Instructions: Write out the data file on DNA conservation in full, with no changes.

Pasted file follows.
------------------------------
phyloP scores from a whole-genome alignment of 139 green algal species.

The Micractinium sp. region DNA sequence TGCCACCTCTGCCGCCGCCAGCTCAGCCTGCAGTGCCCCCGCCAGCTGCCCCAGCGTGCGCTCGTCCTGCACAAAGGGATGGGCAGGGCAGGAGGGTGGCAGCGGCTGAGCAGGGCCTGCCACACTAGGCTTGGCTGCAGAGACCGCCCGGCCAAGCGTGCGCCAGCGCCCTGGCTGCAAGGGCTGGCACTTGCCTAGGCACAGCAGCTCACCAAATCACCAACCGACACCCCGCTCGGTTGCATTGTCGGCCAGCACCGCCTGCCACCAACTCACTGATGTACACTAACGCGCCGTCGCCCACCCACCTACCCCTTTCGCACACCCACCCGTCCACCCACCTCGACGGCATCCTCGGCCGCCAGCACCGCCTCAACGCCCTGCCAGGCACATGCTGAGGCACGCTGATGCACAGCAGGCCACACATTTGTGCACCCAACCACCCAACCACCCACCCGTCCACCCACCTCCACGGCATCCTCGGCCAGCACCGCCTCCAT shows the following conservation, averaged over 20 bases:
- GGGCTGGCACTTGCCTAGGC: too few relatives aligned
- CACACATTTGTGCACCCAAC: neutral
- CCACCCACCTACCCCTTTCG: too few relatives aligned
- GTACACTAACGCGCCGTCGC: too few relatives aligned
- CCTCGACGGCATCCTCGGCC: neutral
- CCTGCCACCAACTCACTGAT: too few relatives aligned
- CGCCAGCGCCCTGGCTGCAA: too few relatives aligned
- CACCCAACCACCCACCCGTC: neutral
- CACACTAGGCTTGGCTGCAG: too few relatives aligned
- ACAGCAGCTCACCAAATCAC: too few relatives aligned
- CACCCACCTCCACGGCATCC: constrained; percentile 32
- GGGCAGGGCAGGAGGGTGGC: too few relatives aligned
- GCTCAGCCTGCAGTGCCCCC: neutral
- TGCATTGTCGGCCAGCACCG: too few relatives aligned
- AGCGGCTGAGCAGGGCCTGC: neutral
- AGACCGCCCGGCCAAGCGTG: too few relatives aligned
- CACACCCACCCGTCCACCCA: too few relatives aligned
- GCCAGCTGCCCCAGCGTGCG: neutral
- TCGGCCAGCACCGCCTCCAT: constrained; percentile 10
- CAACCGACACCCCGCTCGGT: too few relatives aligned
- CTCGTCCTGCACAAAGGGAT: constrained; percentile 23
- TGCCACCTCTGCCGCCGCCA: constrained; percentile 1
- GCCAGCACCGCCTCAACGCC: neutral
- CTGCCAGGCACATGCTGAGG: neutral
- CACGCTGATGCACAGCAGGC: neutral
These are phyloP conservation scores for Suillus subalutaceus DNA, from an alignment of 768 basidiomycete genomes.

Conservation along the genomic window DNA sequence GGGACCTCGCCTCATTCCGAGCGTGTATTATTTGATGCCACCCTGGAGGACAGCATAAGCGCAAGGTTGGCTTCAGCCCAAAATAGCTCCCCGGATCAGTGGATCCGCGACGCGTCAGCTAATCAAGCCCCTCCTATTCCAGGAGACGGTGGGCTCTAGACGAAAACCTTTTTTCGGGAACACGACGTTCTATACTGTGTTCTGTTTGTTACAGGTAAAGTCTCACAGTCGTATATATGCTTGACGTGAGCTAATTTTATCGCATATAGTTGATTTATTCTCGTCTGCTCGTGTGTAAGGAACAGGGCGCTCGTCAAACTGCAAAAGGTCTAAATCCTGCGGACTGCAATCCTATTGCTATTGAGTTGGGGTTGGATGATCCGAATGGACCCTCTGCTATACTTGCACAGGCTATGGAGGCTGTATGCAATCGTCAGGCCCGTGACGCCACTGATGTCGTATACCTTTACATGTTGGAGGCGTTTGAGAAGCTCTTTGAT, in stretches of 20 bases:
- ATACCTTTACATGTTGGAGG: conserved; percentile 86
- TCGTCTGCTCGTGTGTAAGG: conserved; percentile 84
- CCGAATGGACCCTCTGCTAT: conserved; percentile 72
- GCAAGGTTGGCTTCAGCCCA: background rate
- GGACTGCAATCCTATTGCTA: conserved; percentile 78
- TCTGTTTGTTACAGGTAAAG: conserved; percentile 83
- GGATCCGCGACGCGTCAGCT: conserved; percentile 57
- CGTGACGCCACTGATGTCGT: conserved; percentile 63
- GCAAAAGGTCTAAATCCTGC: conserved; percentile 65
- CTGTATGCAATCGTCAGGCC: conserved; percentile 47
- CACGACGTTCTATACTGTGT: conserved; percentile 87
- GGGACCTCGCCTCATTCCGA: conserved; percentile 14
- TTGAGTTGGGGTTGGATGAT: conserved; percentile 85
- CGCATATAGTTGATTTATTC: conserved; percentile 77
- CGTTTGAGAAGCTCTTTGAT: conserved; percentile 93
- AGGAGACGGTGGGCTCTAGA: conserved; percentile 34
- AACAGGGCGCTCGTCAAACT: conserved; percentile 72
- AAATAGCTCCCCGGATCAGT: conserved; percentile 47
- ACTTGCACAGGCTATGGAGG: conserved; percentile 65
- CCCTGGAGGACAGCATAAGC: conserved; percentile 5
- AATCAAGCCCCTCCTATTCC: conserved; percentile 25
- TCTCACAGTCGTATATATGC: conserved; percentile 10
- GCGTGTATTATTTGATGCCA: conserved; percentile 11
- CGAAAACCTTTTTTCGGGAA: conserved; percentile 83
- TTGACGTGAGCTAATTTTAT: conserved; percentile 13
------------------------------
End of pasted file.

phyloP scores from a whole-genome alignment of 139 green algal species.

The Micractinium sp. region DNA sequence TGCCACCTCTGCCGCCGCCAGCTCAGCCTGCAGTGCCCCCGCCAGCTGCCCCAGCGTGCGCTCGTCCTGCACAAAGGGATGGGCAGGGCAGGAGGGTGGCAGCGGCTGAGCAGGGCCTGCCACACTAGGCTTGGCTGCAGAGACCGCCCGGCCAAGCGTGCGCCAGCGCCCTGGCTGCAAGGGCTGGCACTTGCCTAGGCACAGCAGCTCACCAAATCACCAACCGACACCCCGCTCGGTTGCATTGTCGGCCAGCACCGCCTGCCACCAACTCACTGATGTACACTAACGCGCCGTCGCCCACCCACCTACCCCTTTCGCACACCCACCCGTCCACCCACCTCGACGGCATCCTCGGCCGCCAGCACCGCCTCAACGCCCTGCCAGGCACATGCTGAGGCACGCTGATGCACAGCAGGCCACACATTTGTGCACCCAACCACCCAACCACCCACCCGTCCACCCACCTCCACGGCATCCTCGGCCAGCACCGCCTCCAT shows the following conservation, averaged over 20 bases:
- GGGCTGGCACTTGCCTAGGC: too few relatives aligned
- CACACATTTGTGCACCCAAC: neutral
- CCACCCACCTACCCCTTTCG: too few relatives aligned
- GTACACTAACGCGCCGTCGC: too few relatives aligned
- CCTCGACGGCATCCTCGGCC: neutral
- CCTGCCACCAACTCACTGAT: too few relatives aligned
- CGCCAGCGCCCTGGCTGCAA: too few relatives aligned
- CACCCAACCACCCACCCGTC: neutral
- CACACTAGGCTTGGCTGCAG: too few relatives aligned
- ACAGCAGCTCACCAAATCAC: too few relatives aligned
- CACCCACCTCCACGGCATCC: constrained; percentile 32
- GGGCAGGGCAGGAGGGTGGC: too few relatives aligned
- GCTCAGCCTGCAGTGCCCCC: neutral
- TGCATTGTCGGCCAGCACCG: too few relatives aligned
- AGCGGCTGAGCAGGGCCTGC: neutral
- AGACCGCCCGGCCAAGCGTG: too few relatives aligned
- CACACCCACCCGTCCACCCA: too few relatives aligned
- GCCAGCTGCCCCAGCGTGCG: neutral
- TCGGCCAGCACCGCCTCCAT: constrained; percentile 10
- CAACCGACACCCCGCTCGGT: too few relatives aligned
- CTCGTCCTGCACAAAGGGAT: constrained; percentile 23
- TGCCACCTCTGCCGCCGCCA: constrained; percentile 1
- GCCAGCACCGCCTCAACGCC: neutral
- CTGCCAGGCACATGCTGAGG: neutral
- CACGCTGATGCACAGCAGGC: neutral
These are phyloP conservation scores for Suillus subalutaceus DNA, from an alignment of 768 basidiomycete genomes.

Conservation along the genomic window DNA sequence GGGACCTCGCCTCATTCCGAGCGTGTATTATTTGATGCCACCCTGGAGGACAGCATAAGCGCAAGGTTGGCTTCAGCCCAAAATAGCTCCCCGGATCAGTGGATCCGCGACGCGTCAGCTAATCAAGCCCCTCCTATTCCAGGAGACGGTGGGCTCTAGACGAAAACCTTTTTTCGGGAACACGACGTTCTATACTGTGTTCTGTTTGTTACAGGTAAAGTCTCACAGTCGTATATATGCTTGACGTGAGCTAATTTTATCGCATATAGTTGATTTATTCTCGTCTGCTCGTGTGTAAGGAACAGGGCGCTCGTCAAACTGCAAAAGGTCTAAATCCTGCGGACTGCAATCCTATTGCTATTGAGTTGGGGTTGGATGATCCGAATGGACCCTCTGCTATACTTGCACAGGCTATGGAGGCTGTATGCAATCGTCAGGCCCGTGACGCCACTGATGTCGTATACCTTTACATGTTGGAGGCGTTTGAGAAGCTCTTTGAT, in stretches of 20 bases:
- ATACCTTTACATGTTGGAGG: conserved; percentile 86
- TCGTCTGCTCGTGTGTAAGG: conserved; percentile 84
- CCGAATGGACCCTCTGCTAT: conserved; percentile 72
- GCAAGGTTGGCTTCAGCCCA: background rate
- GGACTGCAATCCTATTGCTA: conserved; percentile 78
- TCTGTTTGTTACAGGTAAAG: conserved; percentile 83
- GGATCCGCGACGCGTCAGCT: conserved; percentile 57
- CGTGACGCCACTGATGTCGT: conserved; percentile 63
- GCAAAAGGTCTAAATCCTGC: conserved; percentile 65
- CTGTATGCAATCGTCAGGCC: conserved; percentile 47
- CACGACGTTCTATACTGTGT: conserved; percentile 87
- GGGACCTCGCCTCATTCCGA: conserved; percentile 14
- TTGAGTTGGGGTTGGATGAT: conserved; percentile 85
- CGCATATAGTTGATTTATTC: conserved; percentile 77
- CGTTTGAGAAGCTCTTTGAT: conserved; percentile 93
- AGGAGACGGTGGGCTCTAGA: conserved; percentile 34
- AACAGGGCGCTCGTCAAACT: conserved; percentile 72
- AAATAGCTCCCCGGATCAGT: conserved; percentile 47
- ACTTGCACAGGCTATGGAGG: conserved; percentile 65
- CCCTGGAGGACAGCATAAGC: conserved; percentile 5
- AATCAAGCCCCTCCTATTCC: conserved; percentile 25
- TCTCACAGTCGTATATATGC: conserved; percentile 10
- GCGTGTATTATTTGATGCCA: conserved; percentile 11
- CGAAAACCTTTTTTCGGGAA: conserved; percentile 83
- TTGACGTGAGCTAATTTTAT: conserved; percentile 13